Withdrawal is a bitch. There’s no other appropriate, or inappropriate, way to put it. Due to a screw-up on the part of my physician, the anti-depressant that I’ve been on for almost two years was not refilled on time. It has been almost a week since my last dose. There were about four days where I was nauseous, achy, had vertigo so bad I could barely stand, and a bit of a headache.

It’s evened out now, and I’ve actually never been this stable without medication since I was in middle school. (which was a while ago, to my horror as I reflect.)

I’ve never been quite in this good of a place to not be on an anti-depressant.

My family and I are…struggling. Specifically, my parents and I have quite ceased to see eye-to-eye on everything from my haircut to my boyfriend. But I have such good friends that have happily stepped in and behaved as family.

I currently have a better relationship with my boyfriend’s mom than my own. Isn’t that a twist of fate!

But other than that niggling stress, I’m quite happy. I’m moving/moved here now, and don’t necessarily see myself leaving in the foreseeable future. I’ve got an endless stream of coffeeshop visiting and Netflix binging set up for my summer. I’m rather excited about the friends I have, and the fun I can have this summer. Though I will have to work plenty, it won’t be nearly as much as this past year–50 hour weeks no more!

About 10 publishers are looking at my poetry. I’d never considered publishing before, so just the chutzpah to submit some of my writing came slow. I’ve received three rejections so far, but I’m so un-distressed by that. Poetry is like wine, I think. It improves with age; the more life I live, the better it will become. Just because my poetry does not get published now does not mean it never will.

I journal several times a week now, for the first time in my life. I just am doing so many things, and learning so much about myself and about life that I can’t keep track without writing it down. I feel that some day I will look back at what I’m writing now with some kind of amusement. But so much is happening so quickly that I scrawl it down illegibly and move on to my next adventure.

It’s not just my relationship either. (which, by the way, is fantastic. this man waited for months for me to realize that he was genuinely interested in me, and when I didn’t, finally just stopped me in my tracks and told me in the face of my shock. he has an endless well of patience, fortunately for me, because I test it at every turn through sheer ignorance and incompetence. {and i love him, and he loves me} and somehow we are opposites in the strangest ways but still manage to slot together like puzzle pieces, and balance each other perfectly.)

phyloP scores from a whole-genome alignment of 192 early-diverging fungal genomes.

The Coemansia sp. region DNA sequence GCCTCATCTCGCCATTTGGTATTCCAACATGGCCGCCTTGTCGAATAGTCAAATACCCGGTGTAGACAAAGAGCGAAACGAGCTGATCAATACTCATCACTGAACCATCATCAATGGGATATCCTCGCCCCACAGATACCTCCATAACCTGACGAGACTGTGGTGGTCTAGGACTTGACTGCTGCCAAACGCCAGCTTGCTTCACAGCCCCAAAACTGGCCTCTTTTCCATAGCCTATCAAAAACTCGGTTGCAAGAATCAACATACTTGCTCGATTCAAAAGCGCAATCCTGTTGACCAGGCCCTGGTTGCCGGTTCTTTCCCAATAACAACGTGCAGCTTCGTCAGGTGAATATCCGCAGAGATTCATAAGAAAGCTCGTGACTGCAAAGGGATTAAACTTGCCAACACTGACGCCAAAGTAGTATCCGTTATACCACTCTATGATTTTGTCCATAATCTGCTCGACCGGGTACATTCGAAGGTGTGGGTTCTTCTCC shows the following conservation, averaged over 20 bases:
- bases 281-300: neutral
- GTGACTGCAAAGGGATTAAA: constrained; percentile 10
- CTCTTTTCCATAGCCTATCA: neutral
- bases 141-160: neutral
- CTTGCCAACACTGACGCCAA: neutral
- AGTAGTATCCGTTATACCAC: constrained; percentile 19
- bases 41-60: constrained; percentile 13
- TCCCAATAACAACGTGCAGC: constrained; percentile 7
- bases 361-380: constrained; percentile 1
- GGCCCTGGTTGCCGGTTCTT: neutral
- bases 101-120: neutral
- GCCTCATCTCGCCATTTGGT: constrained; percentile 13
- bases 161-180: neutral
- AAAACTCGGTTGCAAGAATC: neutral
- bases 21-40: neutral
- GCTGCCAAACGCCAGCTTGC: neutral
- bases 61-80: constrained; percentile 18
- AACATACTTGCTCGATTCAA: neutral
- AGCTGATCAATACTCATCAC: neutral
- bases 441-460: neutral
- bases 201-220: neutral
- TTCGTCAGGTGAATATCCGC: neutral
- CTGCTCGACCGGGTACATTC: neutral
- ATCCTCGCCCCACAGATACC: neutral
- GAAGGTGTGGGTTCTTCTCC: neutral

But no, it’s not just that. Honestly, who would want to date someone that wasn’t a complete, growing, dynamic person in and of themselves? Which I’d like to say I am. A bit of distance from who I was all growing up, some space from those preconceptions and expectations has been wonderful.

In the absence of knowing my name, people describe me as the tall girl with the rings. I wear four, generally. Middle and ring fingers of both hands. Most of them change, but one of them is always a golden, green-eyed snake whose nose stabs at my knuckled if I move my hand wrong.

I’ve been described by my scarf collection. I’m the girl with the hipster glasses, the woman with the pixie cut, the lady with the bright purple or pink lipstick. The one that always has a coffee cup, the one that talks with her hands, the one that wears all the different outfits and manages to pull them off.

I’m an odd picture of a person–an impish smile, bright lipstick, dark eyeshadow, short hair still brassy red from a theater-mandated dye job gone bad. I toss back my head when I laugh, and people notice. The necklace I always wear was my great-grandmother’s. I gesture wildly when I talk about things I’m passionate about, which is everything from Marvel’s latest movies to laws regarding the parental rights of rapists (which, incidentally, exist and are horrifying.)


I’m like a VanGogh painting–brilliant and sweeping and hiding an aching pain that is sometimes worse than others. Even on the days I don’t necessarily get out of bed promptly, or function well, there is still some beauty in it. Needing anti-depressants never defined anyone– anyway I’d rather be appreciated for my scarves, or lipstick, or whatever. One doesn’t cancel out the other, though. I’m a bit of both; strange juxtaposition of the dark and light that sweeps around, and hides hurts under eyeshadow and a bright blue blazer.

But even though my body wonders where my prescription is, even though my hands are trembling from it, even though I’ve got concealer under my eyes to hide the purple, this is beautiful in the ways spring is. When everything grows back, the flowers bloom, and there are thunderstorms and mud, and annoying geese laying eggs and defending them viciously, so it’s the good mingled with the bad, and you choose which you focus on.



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